Klaus JansonBatman
The Dark Knight III: The Master Race
Medium: comic
Year: 2015
Writer: Frank Miller, Brian Azzarello
Artist: Frank Miller, Andy Kubert, Klaus Janson
Keywords: superhero
Format: 9 main issues plus one-shots, 329 pages
Series: << The Dark Knight Returns >>, << Batman >>
Website category: Batman
Review date: 4 October 2021
It's flabby and too long, but I quite like it. Miller knows that TDKR is his big franchise and so he's taking it more seriously than some of his other nonsense. (Ahem, cough, All-Star Batman & Robin.) His recent comics hadn't been well received and people had started actively avoiding his work. Consider Holy Terror, for instance, which Miller "without apology" calls intentional propaganda, while also calling the Occupy Wall Street movement "a pack of louts, thieves, and rapists, fed by Woodstock-era nostalgia and putrid false righteousness."
DC insisted on giving him a co-writer, Azzarello.
Every time I read one of Miller's Dark Knight instalments, though, it's about something. (I've no idea how much credit here belongs to Azzarello, though.) There are obvious parallels with suicide bombers and al-Qaeda (arguably including the baddie's name, Quar), but in a way that's addressing the concept of religion itself and even the very nature of God. Quar claims to be God and his demands are the same as the Bible's. "I asked only for your love, your adoration, your worship."
There's a supervillain called Baal. The book talks about isolationism, while its superheroes (most notably Superman) have spent the last few years doing exactly that. Donald Trump is a talking head, while mobile phones have replaced the 1980s TV talking heads of TDKR. The world's seen through phones. "Dead people, check it." Our heroes resist Quar to save one man's life, which kills lots of people and could easily have caused the entire planet to be wiped clean. Afterwards, in the rubble of Gotham, GCPD Commissioner Ellen Yindel asks if it was worth it.
"We fight for what we believe in," is Carrie's not particularly good response.
There's redemption. There are questions of identity. Race? Culture? Home planet? "You are a traitor to your race, father."
There's also what looks like a comment on the 2015 comics industry. "You are all slaves, bowing to commerce disguised as creativity. The irony being you created your false master."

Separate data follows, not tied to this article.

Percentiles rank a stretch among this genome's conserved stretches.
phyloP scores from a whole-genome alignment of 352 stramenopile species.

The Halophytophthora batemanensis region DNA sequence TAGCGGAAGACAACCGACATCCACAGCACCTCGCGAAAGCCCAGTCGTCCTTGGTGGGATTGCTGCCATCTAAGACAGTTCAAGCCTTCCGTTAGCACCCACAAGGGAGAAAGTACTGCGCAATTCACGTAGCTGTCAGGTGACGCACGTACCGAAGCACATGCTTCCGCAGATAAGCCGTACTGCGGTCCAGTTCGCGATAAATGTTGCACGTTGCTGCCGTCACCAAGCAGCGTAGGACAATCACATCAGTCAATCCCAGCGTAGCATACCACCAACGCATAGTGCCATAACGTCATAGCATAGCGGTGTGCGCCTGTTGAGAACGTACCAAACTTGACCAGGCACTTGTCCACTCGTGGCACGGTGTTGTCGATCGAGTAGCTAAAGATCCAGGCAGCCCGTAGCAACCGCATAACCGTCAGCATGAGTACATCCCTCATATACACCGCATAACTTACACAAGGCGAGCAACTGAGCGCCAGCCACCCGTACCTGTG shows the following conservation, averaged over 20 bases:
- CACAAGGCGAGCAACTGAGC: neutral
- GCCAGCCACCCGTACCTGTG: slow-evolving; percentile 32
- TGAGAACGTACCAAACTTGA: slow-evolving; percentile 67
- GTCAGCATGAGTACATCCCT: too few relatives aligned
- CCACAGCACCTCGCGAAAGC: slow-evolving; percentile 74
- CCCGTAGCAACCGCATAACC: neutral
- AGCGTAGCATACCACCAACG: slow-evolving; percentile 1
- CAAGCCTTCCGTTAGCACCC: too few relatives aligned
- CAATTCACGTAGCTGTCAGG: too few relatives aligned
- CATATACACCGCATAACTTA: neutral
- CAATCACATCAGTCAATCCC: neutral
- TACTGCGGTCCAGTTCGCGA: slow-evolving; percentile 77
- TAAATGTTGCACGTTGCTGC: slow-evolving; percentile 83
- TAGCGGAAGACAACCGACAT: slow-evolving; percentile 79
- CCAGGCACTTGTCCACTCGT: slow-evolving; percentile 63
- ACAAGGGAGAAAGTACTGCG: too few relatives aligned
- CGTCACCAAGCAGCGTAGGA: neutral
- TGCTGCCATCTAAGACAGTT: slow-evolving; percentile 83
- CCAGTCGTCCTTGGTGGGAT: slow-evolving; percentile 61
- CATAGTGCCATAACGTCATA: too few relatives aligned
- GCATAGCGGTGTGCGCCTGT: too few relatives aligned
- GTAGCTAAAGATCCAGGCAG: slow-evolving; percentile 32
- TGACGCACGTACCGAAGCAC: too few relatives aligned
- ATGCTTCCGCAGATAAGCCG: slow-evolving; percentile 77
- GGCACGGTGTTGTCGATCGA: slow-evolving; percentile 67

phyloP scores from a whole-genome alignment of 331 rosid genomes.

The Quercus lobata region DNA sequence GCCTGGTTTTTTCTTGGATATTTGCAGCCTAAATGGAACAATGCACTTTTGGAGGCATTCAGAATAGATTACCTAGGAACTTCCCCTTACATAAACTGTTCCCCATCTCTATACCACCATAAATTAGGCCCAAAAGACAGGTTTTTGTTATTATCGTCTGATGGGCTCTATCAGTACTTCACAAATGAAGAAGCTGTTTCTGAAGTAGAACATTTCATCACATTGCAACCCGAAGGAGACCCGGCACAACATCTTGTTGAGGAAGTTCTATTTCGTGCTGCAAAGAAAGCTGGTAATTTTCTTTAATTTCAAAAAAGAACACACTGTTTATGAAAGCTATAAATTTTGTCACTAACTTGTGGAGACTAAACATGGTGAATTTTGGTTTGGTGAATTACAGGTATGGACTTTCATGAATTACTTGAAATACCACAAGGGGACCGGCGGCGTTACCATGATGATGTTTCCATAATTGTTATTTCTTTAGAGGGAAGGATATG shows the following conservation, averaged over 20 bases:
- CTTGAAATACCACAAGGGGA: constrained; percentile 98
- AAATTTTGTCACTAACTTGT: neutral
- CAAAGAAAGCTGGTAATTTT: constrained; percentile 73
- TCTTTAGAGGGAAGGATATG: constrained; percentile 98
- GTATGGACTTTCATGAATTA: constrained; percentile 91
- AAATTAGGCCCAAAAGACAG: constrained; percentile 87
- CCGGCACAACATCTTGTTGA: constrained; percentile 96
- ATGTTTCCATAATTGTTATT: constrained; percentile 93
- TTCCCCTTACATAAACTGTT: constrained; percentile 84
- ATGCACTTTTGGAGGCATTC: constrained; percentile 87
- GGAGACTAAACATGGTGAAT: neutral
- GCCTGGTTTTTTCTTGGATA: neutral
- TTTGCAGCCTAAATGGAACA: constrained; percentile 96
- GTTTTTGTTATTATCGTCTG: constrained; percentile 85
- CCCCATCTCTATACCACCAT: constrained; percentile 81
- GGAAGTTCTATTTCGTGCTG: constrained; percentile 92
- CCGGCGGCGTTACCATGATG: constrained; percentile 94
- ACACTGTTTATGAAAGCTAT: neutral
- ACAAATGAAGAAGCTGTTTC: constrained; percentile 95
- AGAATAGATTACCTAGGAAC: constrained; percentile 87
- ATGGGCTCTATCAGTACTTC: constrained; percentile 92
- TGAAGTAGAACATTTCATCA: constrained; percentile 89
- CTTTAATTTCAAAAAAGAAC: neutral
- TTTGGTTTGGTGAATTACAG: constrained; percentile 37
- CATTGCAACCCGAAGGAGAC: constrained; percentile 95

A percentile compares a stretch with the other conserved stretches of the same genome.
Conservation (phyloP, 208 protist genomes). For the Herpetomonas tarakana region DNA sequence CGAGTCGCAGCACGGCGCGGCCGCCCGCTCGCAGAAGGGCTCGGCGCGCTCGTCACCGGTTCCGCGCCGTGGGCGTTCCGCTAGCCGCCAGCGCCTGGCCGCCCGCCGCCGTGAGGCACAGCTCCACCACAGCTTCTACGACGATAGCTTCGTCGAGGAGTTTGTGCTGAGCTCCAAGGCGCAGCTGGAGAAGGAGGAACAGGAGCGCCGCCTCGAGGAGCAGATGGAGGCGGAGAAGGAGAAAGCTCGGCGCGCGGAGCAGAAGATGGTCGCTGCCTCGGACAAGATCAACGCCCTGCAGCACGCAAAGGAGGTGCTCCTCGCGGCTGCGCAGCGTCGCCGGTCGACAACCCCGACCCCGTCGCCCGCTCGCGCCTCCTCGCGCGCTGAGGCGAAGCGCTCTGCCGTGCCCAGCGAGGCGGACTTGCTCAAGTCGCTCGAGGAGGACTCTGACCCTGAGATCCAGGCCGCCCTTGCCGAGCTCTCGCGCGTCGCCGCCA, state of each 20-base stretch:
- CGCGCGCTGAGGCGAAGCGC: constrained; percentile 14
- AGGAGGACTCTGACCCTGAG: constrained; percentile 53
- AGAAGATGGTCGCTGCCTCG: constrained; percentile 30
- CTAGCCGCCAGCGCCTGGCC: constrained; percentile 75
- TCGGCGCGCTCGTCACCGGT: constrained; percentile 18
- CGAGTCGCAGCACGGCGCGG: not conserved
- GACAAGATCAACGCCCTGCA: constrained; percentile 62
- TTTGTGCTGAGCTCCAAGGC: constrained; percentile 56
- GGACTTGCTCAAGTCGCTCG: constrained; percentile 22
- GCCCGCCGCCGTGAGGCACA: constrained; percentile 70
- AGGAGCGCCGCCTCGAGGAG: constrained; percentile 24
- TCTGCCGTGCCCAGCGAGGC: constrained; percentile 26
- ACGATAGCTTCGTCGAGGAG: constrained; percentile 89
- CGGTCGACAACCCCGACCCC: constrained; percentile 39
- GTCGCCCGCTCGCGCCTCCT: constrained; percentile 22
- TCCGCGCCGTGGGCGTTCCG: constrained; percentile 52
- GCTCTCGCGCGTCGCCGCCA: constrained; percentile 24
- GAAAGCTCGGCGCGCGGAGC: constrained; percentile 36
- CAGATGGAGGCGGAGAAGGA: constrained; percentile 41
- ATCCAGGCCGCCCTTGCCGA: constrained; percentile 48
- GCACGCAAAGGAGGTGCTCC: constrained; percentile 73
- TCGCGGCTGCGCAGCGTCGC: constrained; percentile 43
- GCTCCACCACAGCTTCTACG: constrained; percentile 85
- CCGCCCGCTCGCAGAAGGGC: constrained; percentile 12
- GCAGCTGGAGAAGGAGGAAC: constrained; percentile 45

That said, though, this is a superhero comic. Batman, Superman, Wonder Woman, the Atom, Green Lantern, the Flash, etc. will fight baddies. Is it a good adventure? Answer: yes, sort of. It has some magnificent moments, although far too many pages. I love the friendship of Batman and Superman. It's so iconic, given its history. It's older (in reality) than the characters themselves (in-universe). Batman doesn't actually do much, since he starts the story too old and beaten-up to be capable of walking, let alone fighting. Don't think of this as a Batman story. Both he and Superman, though, get some moments as cool as anything you'll see.
There are lots of superheroes, very few of them active at the beginning. Wonder Woman's a big deal, as is her daughter, Lara. There's art by Frank Miller on the twelve-page cutaway issues, which looks a bit odd these days and is obviously interested in ladies' bottoms. It's a bit jarring to keep swapping between that and Kubert's work on the main series, but I like how abstract it is.
It's slow and awkwardly paced. Should I call this "decompression", or just "too many pages"? That said, though, the threat's big enough to carry it (more or less) and the plot's apocalyptic. The regular 12-page cutaways keep things fresh and give new perspectives. When the book catches fire, it's great. I still love Carrie. It's nowhere near the depths of ASB&R or the worst bits of DK2. I don't know if I'd call it good, but I read it happily enough.